This vintage postcard advertises Eastern Airlines. The company has been defunct since 1991. It was established in 1926 and became a major United States air carrier. This postcard was used as part of a clever advertising campaign. Passengers on Eastern flights were given postcards, like this one, and told that if they wrote to someone, the airlines would mail the card for them. Instructions can be seen on the line dividing the address and the message on this card. The airliner featured on this postcard is sthe “Golden Falcon” (DC-7B). The plane was manufactured by the Douglas Aircraft Company between 1953 and 1958. This postcard was postmarked in Cleveland, Ohio. The postmark was stamped in 1958. This postcard is in good condition (see scans). SOLD

Published in: on August 16, 2021 at 12:00 pm  Leave a Comment  
Tags: , ,


This vintage press photo was taken by the Associated Press while they were covering the Eastern Airlines stewardess strike that occurred in 1973. The photograph features five of the airline’s stewardesses on a picket line. The picket signs indicate that the women were seeking improved retirement benefits and higher wages. The stewardesses were picketing at JFK airport in New York City. They are identified by name in the caption. This was a “Wildcat Strike”, which is defined as a strike action taken by union workers without the support or approval of the union leadership. Eastern Airlines was in business between 1926 and 1991. Ironically, labor disputes was one of the significant reasons that the airline failed. This photograph formerly resided at the library of the “Plain Dealer”. The Plain Dealer is the major newspaper in Cleveland, Ohio. The paper has been around for awhile; it was founded in 1842. The photo measures about 7 1/4″ x 10″ and is in excellent condition (see scans).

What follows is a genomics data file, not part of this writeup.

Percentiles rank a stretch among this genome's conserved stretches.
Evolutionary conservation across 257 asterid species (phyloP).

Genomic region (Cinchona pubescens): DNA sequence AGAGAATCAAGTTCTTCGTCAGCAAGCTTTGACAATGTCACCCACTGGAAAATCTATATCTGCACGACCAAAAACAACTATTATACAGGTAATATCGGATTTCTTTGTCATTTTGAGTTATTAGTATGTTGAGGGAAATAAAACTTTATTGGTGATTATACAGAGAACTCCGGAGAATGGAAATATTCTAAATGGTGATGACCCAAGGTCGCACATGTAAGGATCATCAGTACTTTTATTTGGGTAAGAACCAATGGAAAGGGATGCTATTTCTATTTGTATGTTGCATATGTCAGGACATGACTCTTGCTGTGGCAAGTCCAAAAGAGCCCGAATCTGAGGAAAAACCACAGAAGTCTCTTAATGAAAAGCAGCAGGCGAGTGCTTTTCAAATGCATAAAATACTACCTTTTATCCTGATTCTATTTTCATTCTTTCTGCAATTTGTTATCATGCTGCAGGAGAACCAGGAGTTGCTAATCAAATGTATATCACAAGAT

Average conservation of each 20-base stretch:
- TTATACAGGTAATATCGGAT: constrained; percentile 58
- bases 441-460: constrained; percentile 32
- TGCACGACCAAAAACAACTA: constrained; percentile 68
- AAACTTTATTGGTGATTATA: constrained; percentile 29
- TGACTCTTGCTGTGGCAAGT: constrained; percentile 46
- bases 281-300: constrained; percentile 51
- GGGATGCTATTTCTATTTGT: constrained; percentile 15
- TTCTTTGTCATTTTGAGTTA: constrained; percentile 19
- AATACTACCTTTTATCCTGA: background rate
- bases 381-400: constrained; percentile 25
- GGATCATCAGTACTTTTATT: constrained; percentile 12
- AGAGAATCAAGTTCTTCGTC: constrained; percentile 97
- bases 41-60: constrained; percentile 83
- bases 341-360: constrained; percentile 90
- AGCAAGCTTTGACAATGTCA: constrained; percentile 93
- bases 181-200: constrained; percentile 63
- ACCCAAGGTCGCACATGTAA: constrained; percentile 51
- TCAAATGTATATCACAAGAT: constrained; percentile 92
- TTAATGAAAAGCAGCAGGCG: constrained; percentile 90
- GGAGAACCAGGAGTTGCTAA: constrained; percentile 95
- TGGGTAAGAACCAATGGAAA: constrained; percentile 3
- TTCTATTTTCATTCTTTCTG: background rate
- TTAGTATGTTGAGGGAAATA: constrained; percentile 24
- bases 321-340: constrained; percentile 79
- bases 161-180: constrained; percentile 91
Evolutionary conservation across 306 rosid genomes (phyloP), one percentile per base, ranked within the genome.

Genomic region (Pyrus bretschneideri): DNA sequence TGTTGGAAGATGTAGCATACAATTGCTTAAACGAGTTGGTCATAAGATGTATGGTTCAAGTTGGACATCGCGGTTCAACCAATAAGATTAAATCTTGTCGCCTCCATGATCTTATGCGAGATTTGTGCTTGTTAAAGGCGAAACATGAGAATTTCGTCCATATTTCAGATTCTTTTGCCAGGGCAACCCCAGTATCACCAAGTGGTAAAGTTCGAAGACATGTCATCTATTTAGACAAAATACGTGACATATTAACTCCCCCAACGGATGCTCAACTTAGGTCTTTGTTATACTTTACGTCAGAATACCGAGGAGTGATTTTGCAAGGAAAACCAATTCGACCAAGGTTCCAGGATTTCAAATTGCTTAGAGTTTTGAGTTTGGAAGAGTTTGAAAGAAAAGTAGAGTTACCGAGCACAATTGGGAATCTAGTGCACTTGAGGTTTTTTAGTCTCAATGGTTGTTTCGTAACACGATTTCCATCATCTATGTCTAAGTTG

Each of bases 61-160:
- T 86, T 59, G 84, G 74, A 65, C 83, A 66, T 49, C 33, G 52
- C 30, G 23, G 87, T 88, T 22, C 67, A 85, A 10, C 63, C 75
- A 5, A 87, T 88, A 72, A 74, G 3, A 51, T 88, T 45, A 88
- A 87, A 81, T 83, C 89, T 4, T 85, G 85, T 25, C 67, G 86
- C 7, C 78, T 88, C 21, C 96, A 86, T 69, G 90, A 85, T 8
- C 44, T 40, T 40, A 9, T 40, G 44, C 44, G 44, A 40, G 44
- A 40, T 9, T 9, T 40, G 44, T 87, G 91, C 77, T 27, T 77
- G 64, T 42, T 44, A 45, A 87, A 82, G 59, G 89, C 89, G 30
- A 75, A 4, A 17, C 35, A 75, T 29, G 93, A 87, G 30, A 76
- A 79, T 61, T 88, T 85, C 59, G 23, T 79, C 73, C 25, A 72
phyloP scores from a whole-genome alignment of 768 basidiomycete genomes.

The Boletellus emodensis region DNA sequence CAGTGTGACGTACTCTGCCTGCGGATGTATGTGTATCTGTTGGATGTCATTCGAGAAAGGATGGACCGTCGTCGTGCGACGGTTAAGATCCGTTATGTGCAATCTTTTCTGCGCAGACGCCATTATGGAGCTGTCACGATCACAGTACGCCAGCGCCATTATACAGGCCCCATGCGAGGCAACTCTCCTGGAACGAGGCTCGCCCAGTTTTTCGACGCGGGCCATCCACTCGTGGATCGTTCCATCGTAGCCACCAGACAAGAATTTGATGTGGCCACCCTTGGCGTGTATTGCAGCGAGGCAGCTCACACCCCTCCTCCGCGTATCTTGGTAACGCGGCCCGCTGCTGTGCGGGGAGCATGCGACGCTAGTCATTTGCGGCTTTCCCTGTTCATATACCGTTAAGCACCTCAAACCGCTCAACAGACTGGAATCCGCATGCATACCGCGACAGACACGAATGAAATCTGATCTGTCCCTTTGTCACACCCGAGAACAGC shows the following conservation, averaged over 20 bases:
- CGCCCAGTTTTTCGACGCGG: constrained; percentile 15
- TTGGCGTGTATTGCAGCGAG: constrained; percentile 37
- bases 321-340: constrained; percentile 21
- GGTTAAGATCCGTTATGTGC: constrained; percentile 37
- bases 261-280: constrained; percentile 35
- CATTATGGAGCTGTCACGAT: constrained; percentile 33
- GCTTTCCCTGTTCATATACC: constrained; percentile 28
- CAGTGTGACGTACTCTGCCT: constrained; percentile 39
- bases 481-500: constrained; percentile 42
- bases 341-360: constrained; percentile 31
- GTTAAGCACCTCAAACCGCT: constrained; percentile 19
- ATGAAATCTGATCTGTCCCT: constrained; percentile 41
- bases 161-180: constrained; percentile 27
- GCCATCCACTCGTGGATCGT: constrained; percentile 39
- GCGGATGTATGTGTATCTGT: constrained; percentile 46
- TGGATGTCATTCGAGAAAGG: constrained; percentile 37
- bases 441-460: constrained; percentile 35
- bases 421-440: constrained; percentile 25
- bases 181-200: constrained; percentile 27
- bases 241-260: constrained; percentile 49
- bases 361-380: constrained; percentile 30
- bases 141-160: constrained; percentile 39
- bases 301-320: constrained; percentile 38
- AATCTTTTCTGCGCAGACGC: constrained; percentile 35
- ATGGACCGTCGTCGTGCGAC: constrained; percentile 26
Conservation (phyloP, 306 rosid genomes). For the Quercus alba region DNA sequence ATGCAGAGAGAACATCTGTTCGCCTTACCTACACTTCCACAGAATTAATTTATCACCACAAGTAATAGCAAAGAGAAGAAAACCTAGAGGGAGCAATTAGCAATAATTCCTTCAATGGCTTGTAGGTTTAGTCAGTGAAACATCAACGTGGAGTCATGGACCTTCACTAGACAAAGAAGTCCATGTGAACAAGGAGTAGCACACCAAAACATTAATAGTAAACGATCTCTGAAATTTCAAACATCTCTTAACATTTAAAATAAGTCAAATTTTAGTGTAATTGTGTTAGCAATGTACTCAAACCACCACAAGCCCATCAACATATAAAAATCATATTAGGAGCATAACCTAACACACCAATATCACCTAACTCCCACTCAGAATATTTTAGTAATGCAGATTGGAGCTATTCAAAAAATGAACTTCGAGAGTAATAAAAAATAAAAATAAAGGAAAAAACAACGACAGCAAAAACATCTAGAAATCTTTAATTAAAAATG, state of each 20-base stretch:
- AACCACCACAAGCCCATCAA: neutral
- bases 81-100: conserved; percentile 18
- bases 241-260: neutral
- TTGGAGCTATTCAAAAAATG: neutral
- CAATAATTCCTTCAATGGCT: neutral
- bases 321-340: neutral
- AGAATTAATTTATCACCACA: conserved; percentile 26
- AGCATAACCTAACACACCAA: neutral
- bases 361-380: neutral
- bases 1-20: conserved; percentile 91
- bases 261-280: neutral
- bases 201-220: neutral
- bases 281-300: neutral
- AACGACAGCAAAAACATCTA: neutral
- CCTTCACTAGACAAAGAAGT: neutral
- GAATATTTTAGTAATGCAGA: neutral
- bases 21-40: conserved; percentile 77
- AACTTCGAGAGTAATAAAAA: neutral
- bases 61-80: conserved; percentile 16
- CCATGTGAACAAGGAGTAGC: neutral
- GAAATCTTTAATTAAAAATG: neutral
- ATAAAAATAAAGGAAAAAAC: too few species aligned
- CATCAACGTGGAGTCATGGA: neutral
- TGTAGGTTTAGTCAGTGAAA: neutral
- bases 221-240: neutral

Buy this original Press Photo (includes shipping within the US) #2575

To purchase this item, click on the Pay with PayPal button below


Buy this original Real Photo Postcard (includes International shipping outside the US) #2575

To purchase this item, click on the Pay with PayPal button below


Published in: on October 31, 2018 at 12:00 pm  Leave a Comment  
Tags: , , ,


This vintage photograph features two uniformed stewardesses (modern parlance: flight attendants) at the door of an airplane. Standing beside them is the plane’s pilot. The light haired stewardess appears to be receiving a piece of luggage from an administrator. The luggage appears to be a hat box but may be too large for that purpose. Note the size of the hat worn by the dark haired stewardess. The hat is certainly a pill box hat, or at least, in that style. Printing on the “hat box” reads “Flight Angels”. Perhaps that term was used at the time to describe stewardesses. There was a movie entitled “Flight Angels” (1940) and it starred Virginia Bruce, Dennis Morgan, and Ralph Bellamy. It was an aviation film that described the training and operations of an airline. It showed the daily routine experienced by pilots and stewardesses during the 1940’s. Examination of the photograph reveals that the crew of this plane worked for “Western Air Express”. This airline went through many transitions during its existence. It started as a mail carrier in 1925 and in short time started flying passengers. In 1930 Western Air Express merged with TWA. In 1934 Western Air Express departed from TWA and in 1941, changed it’s name to Western Airlines. Printing on the reverse of this photograph indicates that it was taken in 1940, just a year before the airlines became Western Airlines. The photographer was Herbert Titter who operated a studio in Great Falls, Montana. Titter is known for his photographs of Blackfoot Indians. In fact, the Library of Congress owns at least 15 of his portraits. This vintage photograph measures about 5″ x 8″ and is in excellent condition (see scans). 


Published in: on June 4, 2018 at 12:00 pm  Comments (2)